The news in our San Francisco Bay Area has almost been eclipsed by the centennial reminding us about the Great Earthquake of 1906.
While lots has been said about what happened and about seismological risk and what if it happened again, all the experts seem to miss the reality that modern America is subsumed by a culture of prevention. Quite simply, we expect that we can prevent anything truly cataclysmic from ever happening.
Earthquake prevention in California is a case in point.
Californians expect that engineering solutions will overcome the threat of natural seismic activities. This sanguine attitude is rooted in the relatively recent rise of urban/industrial society. The resultant huge capital investments in modern cities and complex infrastructures that have made people increasingly dependent on centralized services for water, fuel, food, transportation, communication, and shelter has foster the culture of prevention.
While peril from earthquakes seldom concerned people in the rural/agrarian world, the nature of the modern city has enormously heightened the risk of ruinous loss to human life and property from natural disasters. The great earthquake that wreaked havoc on San Francisco in 1906 plainly illustrates this, and in its wake engineers and geologists developed a sustained interest in understanding seismic activity and constructing earthquake-safe buildings.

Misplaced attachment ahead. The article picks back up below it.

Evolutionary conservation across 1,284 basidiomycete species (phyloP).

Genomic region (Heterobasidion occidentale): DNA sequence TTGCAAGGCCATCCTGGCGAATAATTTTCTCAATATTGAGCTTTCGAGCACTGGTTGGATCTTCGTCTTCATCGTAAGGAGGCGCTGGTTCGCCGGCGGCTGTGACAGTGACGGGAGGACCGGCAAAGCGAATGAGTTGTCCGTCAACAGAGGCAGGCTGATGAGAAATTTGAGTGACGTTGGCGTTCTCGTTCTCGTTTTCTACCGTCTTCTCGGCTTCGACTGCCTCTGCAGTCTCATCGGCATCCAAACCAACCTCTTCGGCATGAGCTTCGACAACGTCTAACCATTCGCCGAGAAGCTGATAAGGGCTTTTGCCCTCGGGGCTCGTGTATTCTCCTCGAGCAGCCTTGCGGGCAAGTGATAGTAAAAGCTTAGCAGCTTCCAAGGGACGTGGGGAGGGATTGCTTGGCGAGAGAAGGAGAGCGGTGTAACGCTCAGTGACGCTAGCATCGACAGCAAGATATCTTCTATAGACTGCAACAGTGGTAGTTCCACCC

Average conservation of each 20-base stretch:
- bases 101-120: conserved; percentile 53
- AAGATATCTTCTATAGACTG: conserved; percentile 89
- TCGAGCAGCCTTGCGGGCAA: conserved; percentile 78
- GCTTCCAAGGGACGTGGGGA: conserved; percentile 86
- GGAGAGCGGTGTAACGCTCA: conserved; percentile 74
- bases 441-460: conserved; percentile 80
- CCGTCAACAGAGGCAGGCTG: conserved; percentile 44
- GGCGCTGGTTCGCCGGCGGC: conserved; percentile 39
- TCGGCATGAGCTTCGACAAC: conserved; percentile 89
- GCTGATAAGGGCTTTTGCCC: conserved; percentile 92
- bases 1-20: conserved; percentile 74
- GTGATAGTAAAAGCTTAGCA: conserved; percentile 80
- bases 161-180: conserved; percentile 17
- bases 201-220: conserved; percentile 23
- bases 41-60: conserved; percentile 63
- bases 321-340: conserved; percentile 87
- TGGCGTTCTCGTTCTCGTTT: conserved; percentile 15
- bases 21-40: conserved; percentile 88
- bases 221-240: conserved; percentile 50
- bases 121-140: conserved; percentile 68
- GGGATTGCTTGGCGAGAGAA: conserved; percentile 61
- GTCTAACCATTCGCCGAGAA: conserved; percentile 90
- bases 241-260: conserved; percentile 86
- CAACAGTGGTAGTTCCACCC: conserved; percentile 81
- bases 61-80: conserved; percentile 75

Subsequently, the study of earthquakes and understanding of aseismic building construction evolved with each new earthquake. Earthquake intensities and ground motions were measured and compared. Fallen and standing structures were studied. Chasing earthquakes became a way of life for seismologists and structural engineers alike, and gradually these science and technology experts became confident that they could make modern cities safe against tremors.
Over time, a culture of prevention emerged, one born of the confidence expressed by engineers and geologists and one sustained by those who invest in the modern city--capitalists and governing officials. And, the public at large has eagerly embraced it, their confidence grounded in their belief that people can control the natural world with science and technology.
It's a chimera, of course, but it's one humanity has embraced since the modernist era was launched during the "Age of Reason." And so we continue to build our cities and lives astride fault lines that are bound to break.
(See "Faulty Construction: Earthquakes and the Culture of Prevention")